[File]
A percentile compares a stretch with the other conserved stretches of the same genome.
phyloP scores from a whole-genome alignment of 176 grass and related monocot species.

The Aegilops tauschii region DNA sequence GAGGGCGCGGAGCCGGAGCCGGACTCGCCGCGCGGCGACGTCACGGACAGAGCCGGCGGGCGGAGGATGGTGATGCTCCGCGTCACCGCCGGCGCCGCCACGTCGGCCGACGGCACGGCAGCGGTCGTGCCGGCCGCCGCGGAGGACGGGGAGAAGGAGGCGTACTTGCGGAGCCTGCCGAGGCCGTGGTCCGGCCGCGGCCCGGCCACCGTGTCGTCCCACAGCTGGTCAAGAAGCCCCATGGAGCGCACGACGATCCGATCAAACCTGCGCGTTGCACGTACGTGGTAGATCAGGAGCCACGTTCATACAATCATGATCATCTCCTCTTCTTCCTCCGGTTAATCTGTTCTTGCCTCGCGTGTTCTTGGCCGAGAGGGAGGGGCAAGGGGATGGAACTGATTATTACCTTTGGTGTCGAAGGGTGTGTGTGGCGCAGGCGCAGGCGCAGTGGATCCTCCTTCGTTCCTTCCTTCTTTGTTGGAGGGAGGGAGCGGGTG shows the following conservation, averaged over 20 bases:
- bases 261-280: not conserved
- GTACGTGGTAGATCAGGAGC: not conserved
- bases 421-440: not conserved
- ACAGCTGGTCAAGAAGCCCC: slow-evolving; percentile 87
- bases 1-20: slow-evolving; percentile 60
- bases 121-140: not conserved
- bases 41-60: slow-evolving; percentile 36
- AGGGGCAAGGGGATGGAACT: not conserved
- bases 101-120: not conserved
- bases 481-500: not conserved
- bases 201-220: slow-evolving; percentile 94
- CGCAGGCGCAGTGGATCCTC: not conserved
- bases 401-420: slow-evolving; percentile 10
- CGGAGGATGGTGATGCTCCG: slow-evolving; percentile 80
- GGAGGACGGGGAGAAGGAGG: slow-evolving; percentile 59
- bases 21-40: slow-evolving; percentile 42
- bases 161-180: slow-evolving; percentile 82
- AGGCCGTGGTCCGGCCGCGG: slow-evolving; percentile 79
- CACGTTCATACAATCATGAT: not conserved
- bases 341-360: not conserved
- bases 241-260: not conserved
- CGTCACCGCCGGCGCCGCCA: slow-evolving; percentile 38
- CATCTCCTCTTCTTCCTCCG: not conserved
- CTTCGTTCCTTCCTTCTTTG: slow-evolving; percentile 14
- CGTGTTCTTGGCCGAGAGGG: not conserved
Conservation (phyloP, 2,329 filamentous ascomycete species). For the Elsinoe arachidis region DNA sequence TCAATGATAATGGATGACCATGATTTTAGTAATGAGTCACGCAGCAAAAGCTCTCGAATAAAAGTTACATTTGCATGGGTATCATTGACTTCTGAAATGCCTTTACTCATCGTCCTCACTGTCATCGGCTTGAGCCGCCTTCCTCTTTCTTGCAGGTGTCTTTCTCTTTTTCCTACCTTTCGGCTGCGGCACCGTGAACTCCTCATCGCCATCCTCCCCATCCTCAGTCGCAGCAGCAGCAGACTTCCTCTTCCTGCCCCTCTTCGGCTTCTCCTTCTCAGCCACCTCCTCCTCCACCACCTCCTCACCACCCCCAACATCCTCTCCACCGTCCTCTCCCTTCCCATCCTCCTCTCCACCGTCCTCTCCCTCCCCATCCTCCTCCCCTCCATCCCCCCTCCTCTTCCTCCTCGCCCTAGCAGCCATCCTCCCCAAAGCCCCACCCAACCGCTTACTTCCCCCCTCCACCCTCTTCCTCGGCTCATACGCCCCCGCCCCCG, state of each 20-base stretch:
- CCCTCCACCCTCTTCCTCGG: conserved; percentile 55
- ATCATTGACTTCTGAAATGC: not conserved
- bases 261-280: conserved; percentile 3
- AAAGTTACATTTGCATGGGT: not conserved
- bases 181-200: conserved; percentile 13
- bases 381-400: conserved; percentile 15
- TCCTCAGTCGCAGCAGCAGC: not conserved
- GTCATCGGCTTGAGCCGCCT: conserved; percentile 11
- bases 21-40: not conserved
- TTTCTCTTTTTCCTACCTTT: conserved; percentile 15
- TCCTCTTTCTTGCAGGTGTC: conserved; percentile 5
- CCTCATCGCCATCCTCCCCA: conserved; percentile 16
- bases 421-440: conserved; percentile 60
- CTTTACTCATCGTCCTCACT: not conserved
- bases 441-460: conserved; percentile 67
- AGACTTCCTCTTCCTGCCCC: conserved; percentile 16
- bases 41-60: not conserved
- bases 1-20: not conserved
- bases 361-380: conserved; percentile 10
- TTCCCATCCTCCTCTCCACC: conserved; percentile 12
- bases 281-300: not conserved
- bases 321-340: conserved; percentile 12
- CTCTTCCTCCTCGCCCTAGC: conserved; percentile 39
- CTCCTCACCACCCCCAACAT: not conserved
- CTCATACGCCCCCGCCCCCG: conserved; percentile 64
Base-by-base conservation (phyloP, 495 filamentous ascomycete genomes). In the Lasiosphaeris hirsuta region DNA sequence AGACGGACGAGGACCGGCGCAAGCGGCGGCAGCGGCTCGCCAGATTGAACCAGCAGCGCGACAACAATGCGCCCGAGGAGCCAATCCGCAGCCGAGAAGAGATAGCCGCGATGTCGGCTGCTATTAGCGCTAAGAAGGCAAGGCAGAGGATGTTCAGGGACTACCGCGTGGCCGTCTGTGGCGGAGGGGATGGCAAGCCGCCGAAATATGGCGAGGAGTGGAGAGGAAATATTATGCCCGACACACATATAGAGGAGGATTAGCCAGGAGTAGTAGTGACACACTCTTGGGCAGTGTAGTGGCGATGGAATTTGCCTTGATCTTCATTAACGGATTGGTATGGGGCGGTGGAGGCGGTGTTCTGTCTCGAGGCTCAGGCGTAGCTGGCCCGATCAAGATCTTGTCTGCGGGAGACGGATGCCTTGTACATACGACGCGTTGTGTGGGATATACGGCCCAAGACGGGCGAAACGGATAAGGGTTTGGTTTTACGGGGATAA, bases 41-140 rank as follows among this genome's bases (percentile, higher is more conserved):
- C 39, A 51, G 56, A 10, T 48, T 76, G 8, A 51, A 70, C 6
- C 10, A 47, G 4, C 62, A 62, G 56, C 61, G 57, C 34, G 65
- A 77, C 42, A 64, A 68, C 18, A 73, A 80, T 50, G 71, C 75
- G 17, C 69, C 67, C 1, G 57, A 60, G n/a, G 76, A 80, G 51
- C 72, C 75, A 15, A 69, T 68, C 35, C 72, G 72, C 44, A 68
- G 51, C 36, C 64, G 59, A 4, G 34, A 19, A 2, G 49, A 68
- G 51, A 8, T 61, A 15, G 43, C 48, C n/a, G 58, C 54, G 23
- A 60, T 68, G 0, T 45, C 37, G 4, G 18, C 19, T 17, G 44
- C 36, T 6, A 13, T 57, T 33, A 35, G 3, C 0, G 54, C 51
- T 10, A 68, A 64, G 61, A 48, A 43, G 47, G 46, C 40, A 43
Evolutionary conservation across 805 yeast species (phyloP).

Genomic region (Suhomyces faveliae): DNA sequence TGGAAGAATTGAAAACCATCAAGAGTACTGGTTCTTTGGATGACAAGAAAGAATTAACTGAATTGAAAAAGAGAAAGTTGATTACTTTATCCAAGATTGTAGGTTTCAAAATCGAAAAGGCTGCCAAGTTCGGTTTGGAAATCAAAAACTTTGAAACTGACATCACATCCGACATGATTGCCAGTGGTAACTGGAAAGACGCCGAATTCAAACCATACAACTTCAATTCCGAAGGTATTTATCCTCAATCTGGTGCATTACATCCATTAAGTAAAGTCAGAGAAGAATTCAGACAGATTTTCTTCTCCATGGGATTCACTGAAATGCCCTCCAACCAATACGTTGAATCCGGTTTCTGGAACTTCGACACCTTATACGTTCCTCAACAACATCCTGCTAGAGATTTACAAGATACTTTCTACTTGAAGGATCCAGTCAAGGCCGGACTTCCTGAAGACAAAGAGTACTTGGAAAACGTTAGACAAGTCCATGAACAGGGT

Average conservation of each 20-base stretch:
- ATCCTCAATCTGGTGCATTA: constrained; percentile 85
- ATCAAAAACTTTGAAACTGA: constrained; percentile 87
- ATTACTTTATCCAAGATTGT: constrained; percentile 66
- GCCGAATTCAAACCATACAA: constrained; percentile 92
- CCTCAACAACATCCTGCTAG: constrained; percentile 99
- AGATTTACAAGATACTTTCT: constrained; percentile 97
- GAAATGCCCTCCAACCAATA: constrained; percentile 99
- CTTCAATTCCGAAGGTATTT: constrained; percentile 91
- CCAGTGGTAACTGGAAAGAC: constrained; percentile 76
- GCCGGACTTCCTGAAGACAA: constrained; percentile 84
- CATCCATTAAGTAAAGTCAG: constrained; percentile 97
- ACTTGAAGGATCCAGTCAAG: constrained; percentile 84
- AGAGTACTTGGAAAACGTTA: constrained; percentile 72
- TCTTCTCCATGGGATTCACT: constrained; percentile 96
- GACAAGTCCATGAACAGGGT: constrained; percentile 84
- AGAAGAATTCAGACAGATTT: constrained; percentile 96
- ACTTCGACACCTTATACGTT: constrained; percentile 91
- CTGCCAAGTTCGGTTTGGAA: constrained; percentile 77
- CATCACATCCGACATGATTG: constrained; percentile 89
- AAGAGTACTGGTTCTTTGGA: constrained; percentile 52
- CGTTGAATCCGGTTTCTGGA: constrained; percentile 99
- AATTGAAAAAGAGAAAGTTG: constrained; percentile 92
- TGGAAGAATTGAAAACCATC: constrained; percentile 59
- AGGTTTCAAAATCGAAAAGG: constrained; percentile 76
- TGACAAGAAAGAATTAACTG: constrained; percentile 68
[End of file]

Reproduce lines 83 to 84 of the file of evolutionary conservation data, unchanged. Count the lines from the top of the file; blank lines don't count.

- GACAAGTCCATGAACAGGGT: constrained; percentile 84
- AGAAGAATTCAGACAGATTT: constrained; percentile 96